I think memory is stored inn the whole brain, like a hologram, not just a
                      few cells.

                      Interesting experiment reported recently of researchers putting human brain
                      glia cells into mice brains. The treated mice outperformed control mice in
                      learning mazes and in memory tests. Maybe it's not the size of the brain,
                      but the kind of components and their organization?
                      God bless you always, all ways,
                      Paul

                      On Tue, Mar 12, 2013 at 10:14 AM, H. S. Teoh <hsteoh@...> wrote:

                      > On Tue, Mar 12, 2013 at 02:41:03PM +0000, Krista D. Casada wrote:
                      > > Well, that's useful! At least your newest stays "on top." My older new
                      > > ones want to be first. (I occasionally have the terrible feeling that
                      > > my brain is divided in half, with my L1 on one side and everything
                      > > else scrambling for space on the other.)
                      > [...]
                      >
                      > This isn't the first time this is brought up on this list. A long while
                      > back, there was a discussion about how we seem to have separate "slots"
                      > for the language we acquired in our youth, but after a certain age, it
                      > seems there's only one slot left for "foreign language", whatever that
                      > may be, and trying to learn more than one at a time causes one to "crowd
                      > out" the other(s).
                      >
                      > Now I'm concerned that this is happening not only to languages I
                      > acquired later in life, but also to childhood languages that haven't
                      > been in active use. :-(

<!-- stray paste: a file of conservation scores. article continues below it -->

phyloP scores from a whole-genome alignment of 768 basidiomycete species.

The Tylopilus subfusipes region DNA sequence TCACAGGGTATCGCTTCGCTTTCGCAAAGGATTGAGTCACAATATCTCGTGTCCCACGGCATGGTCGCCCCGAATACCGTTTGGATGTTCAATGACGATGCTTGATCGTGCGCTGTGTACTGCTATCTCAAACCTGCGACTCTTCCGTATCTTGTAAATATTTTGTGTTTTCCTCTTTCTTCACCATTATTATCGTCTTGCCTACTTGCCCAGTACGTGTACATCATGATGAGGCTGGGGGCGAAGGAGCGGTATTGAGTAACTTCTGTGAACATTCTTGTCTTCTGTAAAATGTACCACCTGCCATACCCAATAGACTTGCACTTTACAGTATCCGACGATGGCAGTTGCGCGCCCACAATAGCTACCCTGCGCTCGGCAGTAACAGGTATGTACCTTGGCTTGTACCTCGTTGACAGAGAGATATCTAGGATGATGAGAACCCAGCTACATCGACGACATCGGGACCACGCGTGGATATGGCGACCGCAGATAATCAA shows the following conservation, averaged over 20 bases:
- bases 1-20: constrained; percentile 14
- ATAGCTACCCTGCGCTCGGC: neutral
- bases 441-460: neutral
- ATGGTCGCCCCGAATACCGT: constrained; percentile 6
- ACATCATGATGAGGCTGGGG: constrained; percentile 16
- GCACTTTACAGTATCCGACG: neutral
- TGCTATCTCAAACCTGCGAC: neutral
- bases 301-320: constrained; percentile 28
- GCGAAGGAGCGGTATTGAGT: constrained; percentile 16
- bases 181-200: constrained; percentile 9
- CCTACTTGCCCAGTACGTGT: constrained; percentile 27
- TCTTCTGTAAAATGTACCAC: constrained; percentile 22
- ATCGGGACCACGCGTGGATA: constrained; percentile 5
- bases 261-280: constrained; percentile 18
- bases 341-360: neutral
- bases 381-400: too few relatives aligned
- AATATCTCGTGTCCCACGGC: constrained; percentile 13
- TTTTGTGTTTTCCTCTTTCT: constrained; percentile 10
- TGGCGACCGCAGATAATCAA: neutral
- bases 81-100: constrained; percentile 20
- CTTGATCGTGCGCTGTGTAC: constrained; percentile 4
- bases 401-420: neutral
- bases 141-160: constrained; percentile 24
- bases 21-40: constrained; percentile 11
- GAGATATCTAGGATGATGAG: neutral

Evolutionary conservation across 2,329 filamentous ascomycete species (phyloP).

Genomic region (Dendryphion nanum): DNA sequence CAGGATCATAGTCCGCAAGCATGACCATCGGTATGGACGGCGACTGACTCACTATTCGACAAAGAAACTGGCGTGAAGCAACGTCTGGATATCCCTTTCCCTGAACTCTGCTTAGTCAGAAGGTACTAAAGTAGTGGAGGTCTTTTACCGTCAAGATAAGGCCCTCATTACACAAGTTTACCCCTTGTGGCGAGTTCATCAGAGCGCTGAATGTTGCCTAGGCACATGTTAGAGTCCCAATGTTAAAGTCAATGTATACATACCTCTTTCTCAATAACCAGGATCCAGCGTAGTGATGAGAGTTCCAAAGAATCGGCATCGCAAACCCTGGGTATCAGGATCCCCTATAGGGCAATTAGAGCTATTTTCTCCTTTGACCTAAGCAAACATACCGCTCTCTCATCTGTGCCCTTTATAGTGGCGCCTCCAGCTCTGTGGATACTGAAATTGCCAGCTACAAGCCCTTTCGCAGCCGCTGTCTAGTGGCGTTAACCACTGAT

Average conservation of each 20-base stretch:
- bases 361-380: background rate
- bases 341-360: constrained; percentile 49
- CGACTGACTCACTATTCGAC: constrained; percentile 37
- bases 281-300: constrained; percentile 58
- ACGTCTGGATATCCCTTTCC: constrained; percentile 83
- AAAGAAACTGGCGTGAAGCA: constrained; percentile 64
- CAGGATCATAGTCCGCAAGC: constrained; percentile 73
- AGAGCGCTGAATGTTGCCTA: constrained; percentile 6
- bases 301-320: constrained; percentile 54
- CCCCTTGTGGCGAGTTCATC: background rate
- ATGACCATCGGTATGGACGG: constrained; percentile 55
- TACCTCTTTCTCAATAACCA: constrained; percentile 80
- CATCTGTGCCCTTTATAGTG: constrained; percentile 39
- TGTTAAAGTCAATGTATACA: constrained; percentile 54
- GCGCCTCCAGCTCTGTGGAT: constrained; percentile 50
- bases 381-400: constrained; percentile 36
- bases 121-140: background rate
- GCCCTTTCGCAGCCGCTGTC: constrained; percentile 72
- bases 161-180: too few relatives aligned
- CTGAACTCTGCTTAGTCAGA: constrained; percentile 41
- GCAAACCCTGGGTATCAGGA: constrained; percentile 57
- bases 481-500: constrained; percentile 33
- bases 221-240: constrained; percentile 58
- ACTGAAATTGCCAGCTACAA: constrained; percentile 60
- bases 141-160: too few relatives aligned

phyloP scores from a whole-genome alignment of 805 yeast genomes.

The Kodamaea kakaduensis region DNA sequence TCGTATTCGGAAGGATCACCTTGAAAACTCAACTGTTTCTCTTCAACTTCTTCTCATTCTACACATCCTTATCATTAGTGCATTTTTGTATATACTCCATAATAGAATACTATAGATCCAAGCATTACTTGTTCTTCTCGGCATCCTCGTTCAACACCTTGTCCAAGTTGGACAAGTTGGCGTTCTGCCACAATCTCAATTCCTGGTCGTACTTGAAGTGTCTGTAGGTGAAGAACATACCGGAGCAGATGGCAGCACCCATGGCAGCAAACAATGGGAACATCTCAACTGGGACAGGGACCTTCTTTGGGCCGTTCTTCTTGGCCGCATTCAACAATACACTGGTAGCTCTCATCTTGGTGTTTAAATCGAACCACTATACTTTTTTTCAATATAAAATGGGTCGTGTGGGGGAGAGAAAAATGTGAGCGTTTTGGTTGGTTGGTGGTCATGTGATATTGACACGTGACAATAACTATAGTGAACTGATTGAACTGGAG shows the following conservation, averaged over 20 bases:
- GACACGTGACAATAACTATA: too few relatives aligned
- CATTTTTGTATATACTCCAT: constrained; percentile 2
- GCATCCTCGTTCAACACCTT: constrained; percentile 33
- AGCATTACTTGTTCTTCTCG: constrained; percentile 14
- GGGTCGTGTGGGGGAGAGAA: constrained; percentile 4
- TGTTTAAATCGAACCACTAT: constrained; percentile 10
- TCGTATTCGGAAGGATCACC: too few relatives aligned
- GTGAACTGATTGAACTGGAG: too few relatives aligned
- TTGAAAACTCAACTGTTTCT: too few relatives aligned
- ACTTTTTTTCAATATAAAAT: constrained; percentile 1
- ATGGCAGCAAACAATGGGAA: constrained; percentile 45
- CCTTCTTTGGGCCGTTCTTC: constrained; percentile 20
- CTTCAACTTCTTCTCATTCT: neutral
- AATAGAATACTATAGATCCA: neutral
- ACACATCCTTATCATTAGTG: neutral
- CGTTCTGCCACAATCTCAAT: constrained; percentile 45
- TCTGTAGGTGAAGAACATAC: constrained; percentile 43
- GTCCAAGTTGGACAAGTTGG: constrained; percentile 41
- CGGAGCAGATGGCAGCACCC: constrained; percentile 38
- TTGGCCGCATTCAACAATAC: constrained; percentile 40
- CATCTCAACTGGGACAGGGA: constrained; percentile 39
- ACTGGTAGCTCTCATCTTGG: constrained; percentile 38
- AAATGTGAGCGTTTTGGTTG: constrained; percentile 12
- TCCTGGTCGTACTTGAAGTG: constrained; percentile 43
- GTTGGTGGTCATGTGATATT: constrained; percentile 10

>
                      >
                      > T
                      >
                      > --
                      > "You know, maybe we don't *need* enemies." "Yeah, best friends are about
                      > all I can take." -- Calvin & Hobbes
                      >
                    • H. S. Teoh
                      On Tue, Mar 12, 2013 at 12:37:46PM -0500, Paul Schleitwiler, FCM wrote: [...] ... [...] I ve always been skeptical about the claim that intelligence is
                      Message 10 of 21 , Mar 12, 2013
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                        On Tue, Mar 12, 2013 at 12:37:46PM -0500, Paul Schleitwiler, FCM wrote:
                        [...]
                        > Interesting experiment reported recently of researchers putting human
                        > brain glia cells into mice brains. The treated mice outperformed
                        > control mice in learning mazes and in memory tests. Maybe it's not the
                        > size of the brain, but the kind of components and their organization?
                        [...]

                        I've always been skeptical about the claim that intelligence is
                        correlated with brain size. I like this idea that it's what components
                        are in there, that makes the difference.


                        T

                        --
                        "Hi." "'Lo."
                      • Leonardo Castro
                        ... Someone has told me that those who want to learn several languages should learn them in order of similarity, because it will make the learning process
                        Message 11 of 21 , Mar 12, 2013
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                          2013/3/12 H. S. Teoh <hsteoh@...>: